Again I am speaking on an AdAge article recently released that states that the CMO that will survive in today’s world must be able to own the customer journey. Today I am discussing how to go about creating customer journey strategies.
They suggest a four-fold approach.
- Do you know your customers? I recently wrote about how B2B businesses can go about knowing their customers in my article How To Create B2B Buyer Personas.
- Do you know where they are at in their journey? I recently wrote about being able to identify all the potential customer touch points that they may have.
- Do you have a strategy to move customers along in their journey? Today I’m looking at what the journey may look like to customers, so that you can go about creating content and strategy for a more personalized approach.
- Are you able to measure the business impact? The goal here is to be able to see in your data not only how many people are in what stage of their journey, but whether the strategy you’ve employed has moved anyone from the stage that they are into the next stage.
The customer journey to purchase is almost always the same, and follows the below four-step process.
- Awareness – Content marketing, blogging, press releases, events, product placement, tradeshows and other activities can make a customer aware that you exist in your product category.
- You can monitor discussions taking place online in the pre-purchase stage, where a person is not aware of your solution, thus helping you to focus on delivering early-stage information that educates customers and where this information should live.
- Advice – Comparison shopping, looking at online reviews and talking to family/friends.
- Monitor discussions taking place online in the stage where a person is aware of your and your competitors’ solutions, thus helping you to focus on delivering mid-stage information that educates customers on product specifics and comparative advantages, and where this information should live.
- Purchase – Online order/delivery and in-store purchase.
- Monitor conversations around ordering and use experience, such as your Facebook wall and customer service call-in line/emails, to be aware of problem areas that can be corrected, or whether you are doing well in delivering an easy purchase experience.
- Experience – Use, review and recommendation.
- If you are finding that more people are talking about the product category then usage experience, you can focus on generating more conversation around the actual purchase and experience of your products.
- If the product category isn’t that exciting and new, so that there is more discussion around the usage experience than anything else, you can try to uncover ways to make your products seem exciting.
The main goal of a customer journey strategy is not only to get to know your customers on a human level, but to understand what they’re feeling and experiencing when they’re visiting your website. So once you’ve identified your buyer personas, and touchpoints that a customer can have with you from awareness to purchase – using survey research, Google Analytics, and internal discussion with customer-facing teams – you can analyze what they want and need from each interaction as they move through the journey. How do they transition from one stage (such as awareness) to another (such as learning)? Communicate the buyer’s expectations at each step–and how well you are (or aren’t) meeting them.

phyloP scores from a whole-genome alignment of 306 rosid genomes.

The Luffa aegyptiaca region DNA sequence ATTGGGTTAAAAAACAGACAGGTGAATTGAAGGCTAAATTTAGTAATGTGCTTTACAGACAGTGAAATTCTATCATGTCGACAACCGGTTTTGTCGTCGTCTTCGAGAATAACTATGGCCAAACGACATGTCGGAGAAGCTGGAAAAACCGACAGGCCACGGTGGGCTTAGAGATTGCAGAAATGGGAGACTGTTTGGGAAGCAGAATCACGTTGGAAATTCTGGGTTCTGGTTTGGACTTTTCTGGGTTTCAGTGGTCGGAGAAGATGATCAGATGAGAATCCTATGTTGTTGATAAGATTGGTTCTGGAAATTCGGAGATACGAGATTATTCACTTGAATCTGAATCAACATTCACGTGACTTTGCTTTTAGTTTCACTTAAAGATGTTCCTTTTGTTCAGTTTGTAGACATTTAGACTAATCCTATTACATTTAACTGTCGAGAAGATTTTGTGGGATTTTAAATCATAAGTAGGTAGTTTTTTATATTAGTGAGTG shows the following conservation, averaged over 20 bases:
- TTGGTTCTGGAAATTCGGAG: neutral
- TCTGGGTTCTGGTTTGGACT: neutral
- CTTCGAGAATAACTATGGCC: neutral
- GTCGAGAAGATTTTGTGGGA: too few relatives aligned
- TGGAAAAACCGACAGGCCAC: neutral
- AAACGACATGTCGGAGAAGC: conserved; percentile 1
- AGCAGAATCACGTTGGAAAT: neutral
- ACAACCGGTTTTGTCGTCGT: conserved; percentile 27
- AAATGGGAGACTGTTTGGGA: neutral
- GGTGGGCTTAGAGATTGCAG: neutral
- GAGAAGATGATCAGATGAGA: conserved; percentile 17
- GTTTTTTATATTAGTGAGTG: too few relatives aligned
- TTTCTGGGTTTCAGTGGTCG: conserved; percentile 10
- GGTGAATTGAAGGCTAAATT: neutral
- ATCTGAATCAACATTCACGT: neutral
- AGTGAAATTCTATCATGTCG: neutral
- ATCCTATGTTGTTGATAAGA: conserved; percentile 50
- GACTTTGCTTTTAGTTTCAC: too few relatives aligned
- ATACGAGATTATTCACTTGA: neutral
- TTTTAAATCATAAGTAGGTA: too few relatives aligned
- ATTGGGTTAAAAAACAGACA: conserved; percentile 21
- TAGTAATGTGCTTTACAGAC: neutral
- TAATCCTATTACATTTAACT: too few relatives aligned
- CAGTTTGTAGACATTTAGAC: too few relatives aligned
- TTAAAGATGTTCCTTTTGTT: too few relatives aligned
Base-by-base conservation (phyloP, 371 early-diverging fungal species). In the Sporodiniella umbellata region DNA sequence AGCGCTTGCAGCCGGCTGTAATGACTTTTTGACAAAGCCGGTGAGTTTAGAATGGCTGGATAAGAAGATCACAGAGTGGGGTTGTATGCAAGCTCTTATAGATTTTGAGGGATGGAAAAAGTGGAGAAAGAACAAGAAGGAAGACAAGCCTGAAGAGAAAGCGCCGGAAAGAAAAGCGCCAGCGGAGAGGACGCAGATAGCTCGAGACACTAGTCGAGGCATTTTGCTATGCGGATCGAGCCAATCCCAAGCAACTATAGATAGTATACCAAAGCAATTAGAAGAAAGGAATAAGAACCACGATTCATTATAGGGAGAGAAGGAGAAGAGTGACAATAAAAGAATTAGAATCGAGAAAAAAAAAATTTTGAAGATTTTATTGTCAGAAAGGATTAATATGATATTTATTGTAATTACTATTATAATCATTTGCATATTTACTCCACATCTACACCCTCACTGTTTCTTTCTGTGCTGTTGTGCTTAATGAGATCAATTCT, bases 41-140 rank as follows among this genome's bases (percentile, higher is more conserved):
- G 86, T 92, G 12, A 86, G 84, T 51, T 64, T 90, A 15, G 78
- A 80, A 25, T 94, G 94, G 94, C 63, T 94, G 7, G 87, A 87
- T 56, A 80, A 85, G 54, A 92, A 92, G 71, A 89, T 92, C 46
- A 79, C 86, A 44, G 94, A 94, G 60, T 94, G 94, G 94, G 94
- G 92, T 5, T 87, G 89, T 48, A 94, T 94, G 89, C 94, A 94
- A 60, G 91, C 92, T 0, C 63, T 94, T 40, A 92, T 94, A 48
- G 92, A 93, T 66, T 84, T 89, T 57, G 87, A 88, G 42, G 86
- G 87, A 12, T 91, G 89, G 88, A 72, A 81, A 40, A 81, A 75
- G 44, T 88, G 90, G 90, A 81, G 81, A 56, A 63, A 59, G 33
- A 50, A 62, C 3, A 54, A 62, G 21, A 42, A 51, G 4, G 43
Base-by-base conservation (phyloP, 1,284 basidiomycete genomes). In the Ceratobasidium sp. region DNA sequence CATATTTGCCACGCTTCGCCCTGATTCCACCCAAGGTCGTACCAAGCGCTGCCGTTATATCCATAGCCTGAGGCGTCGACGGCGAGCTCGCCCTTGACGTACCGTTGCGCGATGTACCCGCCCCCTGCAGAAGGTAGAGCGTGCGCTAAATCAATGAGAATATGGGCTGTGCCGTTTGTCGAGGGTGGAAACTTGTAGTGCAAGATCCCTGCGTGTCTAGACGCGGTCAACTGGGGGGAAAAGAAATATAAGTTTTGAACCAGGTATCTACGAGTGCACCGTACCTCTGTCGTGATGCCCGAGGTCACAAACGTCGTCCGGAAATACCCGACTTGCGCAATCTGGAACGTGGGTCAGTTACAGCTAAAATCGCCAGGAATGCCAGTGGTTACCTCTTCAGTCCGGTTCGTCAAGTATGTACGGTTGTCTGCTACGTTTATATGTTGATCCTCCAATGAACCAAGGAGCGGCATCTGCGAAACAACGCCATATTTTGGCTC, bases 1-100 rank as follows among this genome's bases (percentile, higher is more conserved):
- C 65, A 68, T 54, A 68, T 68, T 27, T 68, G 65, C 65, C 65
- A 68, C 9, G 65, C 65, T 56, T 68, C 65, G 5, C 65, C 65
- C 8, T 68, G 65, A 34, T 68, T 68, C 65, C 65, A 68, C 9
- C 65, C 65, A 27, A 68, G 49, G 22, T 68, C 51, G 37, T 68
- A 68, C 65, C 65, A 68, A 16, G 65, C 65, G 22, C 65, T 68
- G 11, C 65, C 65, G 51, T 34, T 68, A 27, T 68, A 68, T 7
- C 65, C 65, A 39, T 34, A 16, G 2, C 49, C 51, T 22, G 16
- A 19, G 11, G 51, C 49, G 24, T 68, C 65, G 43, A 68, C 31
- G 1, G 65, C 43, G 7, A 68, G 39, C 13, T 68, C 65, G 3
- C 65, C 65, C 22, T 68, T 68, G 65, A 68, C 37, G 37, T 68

Next identify whether at each stage someone might be thinking and experiencing, such as happy, neutral or negative emotions. At certain “make or break” times where a potential customer may fall into a negative emotion, you can then focus in on providing value to help deliver a positive experience that will bring the customer back again and again. In fact, you must be delivering value – as the customer defines it not you – at each step of the journey. Value may be:
- Problems the product solves.
- Free and paid services that you provide.
- Information that helps the buyer make informed decisions.
- Access to exclusive experts, customers, events, content and other resources that are not available to the public and help the customer address their issues.
- Happy employees that feel valued, enabled and set up for success, who go the extra mile to help customers.
- Experiential marketing to create a closer bond with consumers by immersing them in fun and memorable experiences.
- Communities that provide a forum for discussion and create an opportunity to gather user-generated content for use outside of the community.
- Providing an app to make shopping quicker and more convenient for busy customers.
- Holding customer workshops/focus groups to gain customer feedback prior to rolling out new business opportunities.
- Merging customers’ offline and online worlds.
- Rewarding customers on a continual and personalized basis.
What strategies are you using to engage customers along the customer journey? Let me know in the comments at bottom of the page.
The companies that will succeed are the ones that are constantly working with their customers’ inputs. Contact us to talk about how we can help using marketing automation. We’re flexible to work with you wherever you are at in creating an inbound program.